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Masters degrees in Mental Philosophy examine the philosophy of thinking and the mind, covering topics such as cognition and mental reasoning.
Related postgraduate specialisms include Epistemology, Mind and Language. Entry requirements typically include an appropriate undergraduate degree such as History, Philosophy or Psychology.
Philosophy of the Mind explores the mind-body paradigm, analysing the ways in which the brain is related to the mind, aiming to pinpoint what consciousness is and assessing issues such as free will.
Dualism and monism are the two major competing philosophies in this field. The former asserts that the mind and body are two separate entities, while the latter posits that the mind and body are not distinct ontological entities.
Within these schools of thought (no pun intended), you may investigate the ways in which mental states drive our actions, and explore emotional responses to various situations. Or, you might explore differences in mental perceptions, for example colour. Fields outside of Philosophy like cognitive neuroscience could also form part of the syllabus.
Careers are highly varied for Mental Philosophy students, and may include roles in academia and publishing, journalism and broadcasting, and even the development of robotics and artificial intelligence (AI).
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What is it to have a mind? Are mental properties reducible to neural properties? Could a computer ever truly think? Can we know what it is like to be a bat? On this programme you will explore issues in philosophy of mind and the cognitive sciences, such as the nature of intentionality, physicalism, rationality and interpretation, computation, perception, and consciousness. Read more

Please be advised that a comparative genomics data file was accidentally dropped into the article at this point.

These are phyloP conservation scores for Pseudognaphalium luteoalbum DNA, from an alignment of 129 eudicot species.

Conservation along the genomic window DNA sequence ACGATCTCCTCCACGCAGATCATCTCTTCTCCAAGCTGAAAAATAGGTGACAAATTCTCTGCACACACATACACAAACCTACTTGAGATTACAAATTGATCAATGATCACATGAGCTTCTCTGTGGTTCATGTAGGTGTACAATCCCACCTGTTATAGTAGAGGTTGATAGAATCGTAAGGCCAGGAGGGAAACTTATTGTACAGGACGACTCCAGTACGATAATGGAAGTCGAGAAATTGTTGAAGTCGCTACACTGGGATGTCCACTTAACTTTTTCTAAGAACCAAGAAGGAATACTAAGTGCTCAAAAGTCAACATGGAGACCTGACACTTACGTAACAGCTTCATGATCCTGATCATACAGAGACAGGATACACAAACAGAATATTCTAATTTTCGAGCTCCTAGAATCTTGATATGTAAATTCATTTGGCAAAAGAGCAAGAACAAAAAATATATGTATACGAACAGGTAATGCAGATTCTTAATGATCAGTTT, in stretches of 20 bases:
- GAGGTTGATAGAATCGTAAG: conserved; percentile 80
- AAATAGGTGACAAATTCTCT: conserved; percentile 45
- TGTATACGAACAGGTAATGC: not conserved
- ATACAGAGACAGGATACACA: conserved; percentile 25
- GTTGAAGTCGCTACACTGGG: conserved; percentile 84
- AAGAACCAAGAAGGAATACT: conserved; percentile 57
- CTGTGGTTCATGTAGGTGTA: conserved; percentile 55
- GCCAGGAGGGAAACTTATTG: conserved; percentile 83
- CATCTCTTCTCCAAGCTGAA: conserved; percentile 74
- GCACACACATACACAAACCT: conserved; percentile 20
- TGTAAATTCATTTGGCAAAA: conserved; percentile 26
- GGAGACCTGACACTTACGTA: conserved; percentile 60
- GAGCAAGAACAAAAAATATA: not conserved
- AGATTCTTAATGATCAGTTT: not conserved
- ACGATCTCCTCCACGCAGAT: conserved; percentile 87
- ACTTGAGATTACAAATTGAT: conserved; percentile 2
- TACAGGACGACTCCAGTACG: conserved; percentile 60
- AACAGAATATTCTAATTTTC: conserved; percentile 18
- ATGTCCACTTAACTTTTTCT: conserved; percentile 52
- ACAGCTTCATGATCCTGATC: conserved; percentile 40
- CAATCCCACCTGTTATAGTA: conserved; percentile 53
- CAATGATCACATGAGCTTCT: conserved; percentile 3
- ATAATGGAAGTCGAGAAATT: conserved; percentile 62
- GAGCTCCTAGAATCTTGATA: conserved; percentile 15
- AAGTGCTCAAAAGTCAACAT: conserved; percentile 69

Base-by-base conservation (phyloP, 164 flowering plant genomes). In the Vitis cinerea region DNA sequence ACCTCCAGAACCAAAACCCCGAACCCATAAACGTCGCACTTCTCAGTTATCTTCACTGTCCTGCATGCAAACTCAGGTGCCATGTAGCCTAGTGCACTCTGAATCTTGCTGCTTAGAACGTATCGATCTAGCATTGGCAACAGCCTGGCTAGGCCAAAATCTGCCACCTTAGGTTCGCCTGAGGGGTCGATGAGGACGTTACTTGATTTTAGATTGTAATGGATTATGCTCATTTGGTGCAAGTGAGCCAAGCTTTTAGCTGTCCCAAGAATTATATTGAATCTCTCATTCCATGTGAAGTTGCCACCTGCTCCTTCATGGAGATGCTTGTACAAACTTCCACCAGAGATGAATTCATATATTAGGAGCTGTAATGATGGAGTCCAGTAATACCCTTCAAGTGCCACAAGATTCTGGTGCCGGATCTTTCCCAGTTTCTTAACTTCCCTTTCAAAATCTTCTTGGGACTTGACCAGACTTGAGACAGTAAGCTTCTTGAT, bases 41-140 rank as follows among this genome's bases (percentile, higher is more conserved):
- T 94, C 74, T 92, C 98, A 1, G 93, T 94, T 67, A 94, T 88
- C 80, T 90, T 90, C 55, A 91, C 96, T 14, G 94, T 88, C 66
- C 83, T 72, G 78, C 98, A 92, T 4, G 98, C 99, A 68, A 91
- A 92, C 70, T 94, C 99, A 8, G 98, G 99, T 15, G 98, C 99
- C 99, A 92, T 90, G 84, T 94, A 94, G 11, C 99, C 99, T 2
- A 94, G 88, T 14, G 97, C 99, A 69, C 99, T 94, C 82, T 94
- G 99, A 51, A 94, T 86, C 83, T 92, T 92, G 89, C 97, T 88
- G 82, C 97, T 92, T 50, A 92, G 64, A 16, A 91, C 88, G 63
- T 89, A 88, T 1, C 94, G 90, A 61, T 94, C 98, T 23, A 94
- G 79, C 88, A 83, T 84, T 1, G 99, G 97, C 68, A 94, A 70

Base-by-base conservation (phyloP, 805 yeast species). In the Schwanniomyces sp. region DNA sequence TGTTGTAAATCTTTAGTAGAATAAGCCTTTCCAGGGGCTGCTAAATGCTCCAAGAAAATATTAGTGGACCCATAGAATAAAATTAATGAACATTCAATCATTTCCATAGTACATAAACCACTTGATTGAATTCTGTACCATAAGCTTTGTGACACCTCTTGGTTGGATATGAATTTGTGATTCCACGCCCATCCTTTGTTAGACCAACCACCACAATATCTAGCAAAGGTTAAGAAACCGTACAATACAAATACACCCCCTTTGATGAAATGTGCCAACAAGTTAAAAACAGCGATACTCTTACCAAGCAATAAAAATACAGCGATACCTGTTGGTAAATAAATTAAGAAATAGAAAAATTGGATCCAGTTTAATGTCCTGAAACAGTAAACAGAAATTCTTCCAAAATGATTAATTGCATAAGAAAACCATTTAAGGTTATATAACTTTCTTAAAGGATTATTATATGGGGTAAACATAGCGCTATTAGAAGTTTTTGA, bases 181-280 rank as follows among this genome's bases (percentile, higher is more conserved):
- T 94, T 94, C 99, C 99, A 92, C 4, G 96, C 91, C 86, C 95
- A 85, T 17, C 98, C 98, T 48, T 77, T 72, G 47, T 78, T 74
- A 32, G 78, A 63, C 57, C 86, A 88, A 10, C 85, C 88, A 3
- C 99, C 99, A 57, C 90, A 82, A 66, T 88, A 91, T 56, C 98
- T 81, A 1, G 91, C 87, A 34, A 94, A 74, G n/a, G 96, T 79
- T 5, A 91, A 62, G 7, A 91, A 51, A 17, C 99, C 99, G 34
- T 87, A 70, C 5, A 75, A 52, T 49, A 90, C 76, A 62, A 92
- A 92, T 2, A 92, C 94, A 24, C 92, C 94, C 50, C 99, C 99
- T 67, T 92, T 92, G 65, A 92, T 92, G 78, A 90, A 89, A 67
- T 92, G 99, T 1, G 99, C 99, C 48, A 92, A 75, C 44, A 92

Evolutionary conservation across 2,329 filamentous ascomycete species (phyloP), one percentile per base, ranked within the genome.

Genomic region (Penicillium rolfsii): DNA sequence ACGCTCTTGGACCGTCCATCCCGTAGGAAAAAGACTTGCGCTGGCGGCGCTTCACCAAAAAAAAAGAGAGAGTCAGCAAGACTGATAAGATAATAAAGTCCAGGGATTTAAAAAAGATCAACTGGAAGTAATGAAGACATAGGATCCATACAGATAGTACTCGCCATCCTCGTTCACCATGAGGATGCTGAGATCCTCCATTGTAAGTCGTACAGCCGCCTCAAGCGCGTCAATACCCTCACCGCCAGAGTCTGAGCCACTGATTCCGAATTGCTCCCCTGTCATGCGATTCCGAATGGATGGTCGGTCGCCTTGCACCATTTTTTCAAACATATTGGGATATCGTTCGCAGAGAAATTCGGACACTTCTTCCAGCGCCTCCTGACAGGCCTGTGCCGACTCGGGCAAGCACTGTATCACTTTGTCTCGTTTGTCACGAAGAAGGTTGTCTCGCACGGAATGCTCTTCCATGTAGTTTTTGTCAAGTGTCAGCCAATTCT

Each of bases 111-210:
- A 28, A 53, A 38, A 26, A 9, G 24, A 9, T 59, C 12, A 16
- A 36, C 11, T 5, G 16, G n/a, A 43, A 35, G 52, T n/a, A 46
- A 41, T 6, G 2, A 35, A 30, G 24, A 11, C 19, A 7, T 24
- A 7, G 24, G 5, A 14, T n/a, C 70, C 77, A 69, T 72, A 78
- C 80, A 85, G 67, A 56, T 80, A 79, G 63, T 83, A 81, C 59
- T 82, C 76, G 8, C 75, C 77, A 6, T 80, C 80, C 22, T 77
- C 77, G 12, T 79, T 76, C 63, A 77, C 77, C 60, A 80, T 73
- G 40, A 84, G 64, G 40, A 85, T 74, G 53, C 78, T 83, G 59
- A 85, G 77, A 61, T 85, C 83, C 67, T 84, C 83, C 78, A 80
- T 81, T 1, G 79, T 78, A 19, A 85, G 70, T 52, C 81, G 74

Our flagship Philosophy programme offers excellent opportunities to enhance your learning among a large, vibrant and supportive postgraduate and research community at a university that has long been associated with some of the field’s most important thinkers, such as David Hume. Read more
The programme, unique in the UK for its combination of philosophical and sociological perspectives on science and technology, examines the concept of science, the knowledge it provides and the way in which the production of knowledge is organised in society. Read more
Ideas and patterns of thought always have been, and continue to be, subject to historical change. The ways in which they change, and the reasons why they do so, make for fascinating study. Read more
By studying in the School of History, Art History, Philosophy and American Studies, you will join a vibrant community where high-calibre teaching and research is combined with a stimulating and supportive environment.
The university’s degree programs at Parsons School of Design, The New School for Social Research, and other esteemed graduate institutes offer endless opportunities for creative, curious, and critical minds.